When shopping for new clothes, it’s a good idea to think about how practical they might be. Look for clothing that is easy to put on or take off, such as trousers with no fastenings and an elasticated waistband, or tops that fasten with velcro rather than going over the person's head.

While it might be nice to have lots of new items to choose from to wear, someone living with dementia may not recognise them as their own items and refuse to wear them.

Picking out multiple of a favourite item they wear often can help them feel confident in their choice and comfortable when dressing.

Supporting a person with dementia to get dressed

For more help making dressing a positive experience, read our information or browse our shop for suitable items. 

Read advice on dressing Visit our online shop


So many people do not think about the individual’s history or personal preferences and how distressed people can be if not appropriately dressed in their eyes they just say it’s ok you don’t need to change etc. My father would happily do the gardening in his work clothes but he would be devastated if he couldn’t shave, wear his chosen appropriate clothing and polish his shoes to wear if anyone including family were to see him or if he had to go out anywhere beyond the garden whether or not anyone might see him. You see this so often with the elderly especially in care homes. The care staff do not seem to grasp the importance of how someone might be dressed including makeup and hair if they are to leave their rooms and go to the dining room for meals etc. Once they go over their threshold in their bedroom etc they are actually in the public domain- so please if anyone says they need to tidy themselves up or get ready for dinner- please take them to their rooms to do so and think how you might feel going out on the town unhappy and completely inappropriately dressed and feeling insecure because of it . 5 mins of your time could make the world of difference to someone else x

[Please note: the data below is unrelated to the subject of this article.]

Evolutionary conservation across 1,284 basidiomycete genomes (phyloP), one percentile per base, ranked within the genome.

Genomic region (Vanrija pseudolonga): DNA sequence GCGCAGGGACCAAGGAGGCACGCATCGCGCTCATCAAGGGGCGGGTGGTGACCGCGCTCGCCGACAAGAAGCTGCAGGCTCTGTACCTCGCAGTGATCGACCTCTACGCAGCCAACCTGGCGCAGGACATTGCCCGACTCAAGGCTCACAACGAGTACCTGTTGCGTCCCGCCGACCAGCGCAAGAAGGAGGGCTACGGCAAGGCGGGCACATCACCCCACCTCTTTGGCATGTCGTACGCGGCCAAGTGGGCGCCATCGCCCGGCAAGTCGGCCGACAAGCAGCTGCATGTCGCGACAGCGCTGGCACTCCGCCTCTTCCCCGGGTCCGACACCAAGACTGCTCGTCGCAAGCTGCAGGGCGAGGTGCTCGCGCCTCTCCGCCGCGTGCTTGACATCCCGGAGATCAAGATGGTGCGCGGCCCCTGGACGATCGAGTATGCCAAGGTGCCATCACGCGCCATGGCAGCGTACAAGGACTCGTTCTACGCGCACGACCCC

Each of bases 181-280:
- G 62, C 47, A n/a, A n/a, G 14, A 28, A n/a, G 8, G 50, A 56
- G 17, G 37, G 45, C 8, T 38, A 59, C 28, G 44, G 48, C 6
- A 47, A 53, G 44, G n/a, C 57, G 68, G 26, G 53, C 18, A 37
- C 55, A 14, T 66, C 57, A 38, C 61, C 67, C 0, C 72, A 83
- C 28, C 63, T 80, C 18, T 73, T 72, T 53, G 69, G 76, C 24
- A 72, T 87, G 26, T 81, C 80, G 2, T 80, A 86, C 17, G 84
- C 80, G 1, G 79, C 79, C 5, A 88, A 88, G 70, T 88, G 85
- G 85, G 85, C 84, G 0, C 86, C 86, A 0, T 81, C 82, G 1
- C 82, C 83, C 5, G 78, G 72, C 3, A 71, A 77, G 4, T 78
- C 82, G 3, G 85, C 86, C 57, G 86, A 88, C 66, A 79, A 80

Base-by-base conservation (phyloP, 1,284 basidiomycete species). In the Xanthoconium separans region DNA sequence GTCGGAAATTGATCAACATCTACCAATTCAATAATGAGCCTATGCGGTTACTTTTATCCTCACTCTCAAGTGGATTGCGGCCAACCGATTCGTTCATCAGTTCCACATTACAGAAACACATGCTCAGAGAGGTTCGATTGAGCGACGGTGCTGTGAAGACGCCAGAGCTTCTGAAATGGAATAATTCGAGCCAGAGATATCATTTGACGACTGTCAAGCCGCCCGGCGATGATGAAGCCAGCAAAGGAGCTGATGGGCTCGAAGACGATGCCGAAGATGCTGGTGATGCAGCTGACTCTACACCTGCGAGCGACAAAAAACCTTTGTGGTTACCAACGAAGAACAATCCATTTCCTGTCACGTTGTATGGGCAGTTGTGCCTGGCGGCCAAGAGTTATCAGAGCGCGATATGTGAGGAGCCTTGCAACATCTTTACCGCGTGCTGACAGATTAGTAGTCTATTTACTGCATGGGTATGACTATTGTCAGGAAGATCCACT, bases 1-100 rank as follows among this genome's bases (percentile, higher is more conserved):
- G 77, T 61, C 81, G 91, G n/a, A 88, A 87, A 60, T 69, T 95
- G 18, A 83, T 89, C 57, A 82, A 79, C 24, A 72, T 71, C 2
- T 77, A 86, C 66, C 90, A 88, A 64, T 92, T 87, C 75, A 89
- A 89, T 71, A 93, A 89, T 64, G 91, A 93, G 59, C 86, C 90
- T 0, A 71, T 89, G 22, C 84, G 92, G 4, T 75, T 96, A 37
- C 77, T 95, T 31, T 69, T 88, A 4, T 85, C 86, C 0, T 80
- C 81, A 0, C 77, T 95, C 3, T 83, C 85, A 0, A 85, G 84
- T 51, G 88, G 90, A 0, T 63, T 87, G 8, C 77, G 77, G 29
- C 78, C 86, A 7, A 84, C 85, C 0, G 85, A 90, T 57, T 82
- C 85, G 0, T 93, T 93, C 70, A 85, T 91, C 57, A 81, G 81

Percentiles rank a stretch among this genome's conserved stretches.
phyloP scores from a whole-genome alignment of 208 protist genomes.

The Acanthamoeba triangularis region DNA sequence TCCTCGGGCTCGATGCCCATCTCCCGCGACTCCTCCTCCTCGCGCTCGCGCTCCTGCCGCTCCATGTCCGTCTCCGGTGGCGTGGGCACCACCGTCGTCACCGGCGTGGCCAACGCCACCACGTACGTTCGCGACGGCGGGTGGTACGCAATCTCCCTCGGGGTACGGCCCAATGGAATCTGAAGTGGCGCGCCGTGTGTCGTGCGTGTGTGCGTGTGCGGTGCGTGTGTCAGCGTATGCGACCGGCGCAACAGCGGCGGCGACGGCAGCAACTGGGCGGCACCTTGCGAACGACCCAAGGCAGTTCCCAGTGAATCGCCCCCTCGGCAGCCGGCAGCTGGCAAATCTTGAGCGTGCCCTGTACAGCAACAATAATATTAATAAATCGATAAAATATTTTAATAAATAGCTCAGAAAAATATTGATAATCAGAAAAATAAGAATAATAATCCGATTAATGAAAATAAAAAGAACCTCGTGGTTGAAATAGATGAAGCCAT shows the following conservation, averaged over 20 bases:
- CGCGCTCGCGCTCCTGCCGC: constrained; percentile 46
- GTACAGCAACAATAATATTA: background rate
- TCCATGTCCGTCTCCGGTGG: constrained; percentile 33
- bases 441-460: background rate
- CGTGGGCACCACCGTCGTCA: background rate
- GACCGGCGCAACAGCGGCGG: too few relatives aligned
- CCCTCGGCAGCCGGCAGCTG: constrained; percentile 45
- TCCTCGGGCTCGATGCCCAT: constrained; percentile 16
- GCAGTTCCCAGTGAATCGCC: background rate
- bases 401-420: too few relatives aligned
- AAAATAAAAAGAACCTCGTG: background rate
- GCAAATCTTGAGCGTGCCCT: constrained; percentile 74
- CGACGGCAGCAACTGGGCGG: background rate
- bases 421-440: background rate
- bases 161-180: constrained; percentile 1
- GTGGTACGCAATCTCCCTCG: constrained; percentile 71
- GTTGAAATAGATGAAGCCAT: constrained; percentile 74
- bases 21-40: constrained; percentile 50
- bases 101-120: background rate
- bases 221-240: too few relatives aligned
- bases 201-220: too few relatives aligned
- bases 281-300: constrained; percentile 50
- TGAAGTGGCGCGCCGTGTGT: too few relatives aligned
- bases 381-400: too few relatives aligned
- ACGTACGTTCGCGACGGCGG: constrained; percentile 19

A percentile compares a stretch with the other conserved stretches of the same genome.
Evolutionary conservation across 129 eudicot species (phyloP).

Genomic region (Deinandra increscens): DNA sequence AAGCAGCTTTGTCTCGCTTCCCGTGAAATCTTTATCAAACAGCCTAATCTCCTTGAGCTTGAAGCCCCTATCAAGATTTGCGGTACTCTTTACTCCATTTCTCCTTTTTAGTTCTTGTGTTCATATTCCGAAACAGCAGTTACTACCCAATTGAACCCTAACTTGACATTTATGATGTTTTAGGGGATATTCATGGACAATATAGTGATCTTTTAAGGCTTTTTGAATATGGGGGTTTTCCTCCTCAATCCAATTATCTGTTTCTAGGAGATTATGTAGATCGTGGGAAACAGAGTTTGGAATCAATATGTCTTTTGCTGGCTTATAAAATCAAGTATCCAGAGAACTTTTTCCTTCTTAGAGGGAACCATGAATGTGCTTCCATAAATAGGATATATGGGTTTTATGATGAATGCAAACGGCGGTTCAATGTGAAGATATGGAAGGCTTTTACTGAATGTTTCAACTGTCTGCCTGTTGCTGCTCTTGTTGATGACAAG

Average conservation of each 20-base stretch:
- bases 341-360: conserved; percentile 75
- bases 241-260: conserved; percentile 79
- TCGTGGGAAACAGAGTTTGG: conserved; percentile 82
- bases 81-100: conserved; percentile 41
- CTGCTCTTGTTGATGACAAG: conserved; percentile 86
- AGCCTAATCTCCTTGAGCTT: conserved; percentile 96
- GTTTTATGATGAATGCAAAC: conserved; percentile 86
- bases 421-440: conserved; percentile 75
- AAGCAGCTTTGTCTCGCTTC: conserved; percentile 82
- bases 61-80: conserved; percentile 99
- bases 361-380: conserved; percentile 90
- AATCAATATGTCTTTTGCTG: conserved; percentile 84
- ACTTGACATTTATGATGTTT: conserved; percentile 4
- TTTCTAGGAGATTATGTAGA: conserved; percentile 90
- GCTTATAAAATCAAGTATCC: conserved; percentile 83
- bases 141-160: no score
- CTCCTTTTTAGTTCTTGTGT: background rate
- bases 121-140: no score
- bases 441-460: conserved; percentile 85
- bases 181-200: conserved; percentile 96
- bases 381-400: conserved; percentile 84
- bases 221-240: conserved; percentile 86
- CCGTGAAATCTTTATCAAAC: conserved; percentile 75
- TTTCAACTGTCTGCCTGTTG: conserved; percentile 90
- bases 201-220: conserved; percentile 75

Our hygienist has highlighted to me that my husband is not cleaning his teeth thoroughly enough. She advises that I clean his teeth. He has all his own teeth and can/used to use an electric toothbrush or a manual one. It’s not easy to clean someone’s teeth when they don’t want it done, and are in denial that they have any memory/health issues. Any tips.? Thank you.
When mum's dementia progressed she refused to wear anything black. She had always dressed smartly and black items were a staple in her wardrobe. She seemed to have a problem with black in hallucinations and delusions. May be a colour to stay clear of when buying new clothes as I ended up having to discard lots of clothes for this reason. She even told me I shouldn't wear black. I found unlined pull on skirts helpful for her, not lined ones as she was confused what to do with the lining. Could not wear trousers as she would try to walk from the bathroom with them round her ankles.
I’m trying to help my Client with comprehending how to distinguish the left shoe from the right shoe. Help!

Hi, Tracy.

It sounds like you might benefit from join our online community. This is the ideal place to talk to other people affected by dementia, including carers and people living with dementia. Talking Point is free to use and open day or night: https://forum.alzheimers.org.uk/

Alternatively, we'd recommend calling our support line on 0333 150 3456 to speak with one of our trained dementia advisers to discuss your client's needs. You can find more details about the support line (including opening hours and other methods of contact) here: https://www.alzheimers.org.uk/dementia-connect-support-line

We hope this helps for now.

Alzheimer's Society website team

Try writing L and R inside their shoe. Or a small dot of red nail varnish inside the right shoe.

My friends elderly parent has dementia. Are there any visual aids to help remember how to clean and get herself off the commode. Any advice will be helpful. Thankyou in advance

Hi Kay,

Thanks for your comment.

We have a factsheet on continence and using the toilet for carers that your friend may find helpful. You can read it online or order a printed copy here:

For more advice and support tailored to your friend's specific situation, they may find it helpful to talk to one of our dementia advisers. To talk to an adviser, just call our Dementia Connect support line on 0333 150 3456. You can find more details here:

Hope this is helpful, Kay.

Alzheimer's Society blog team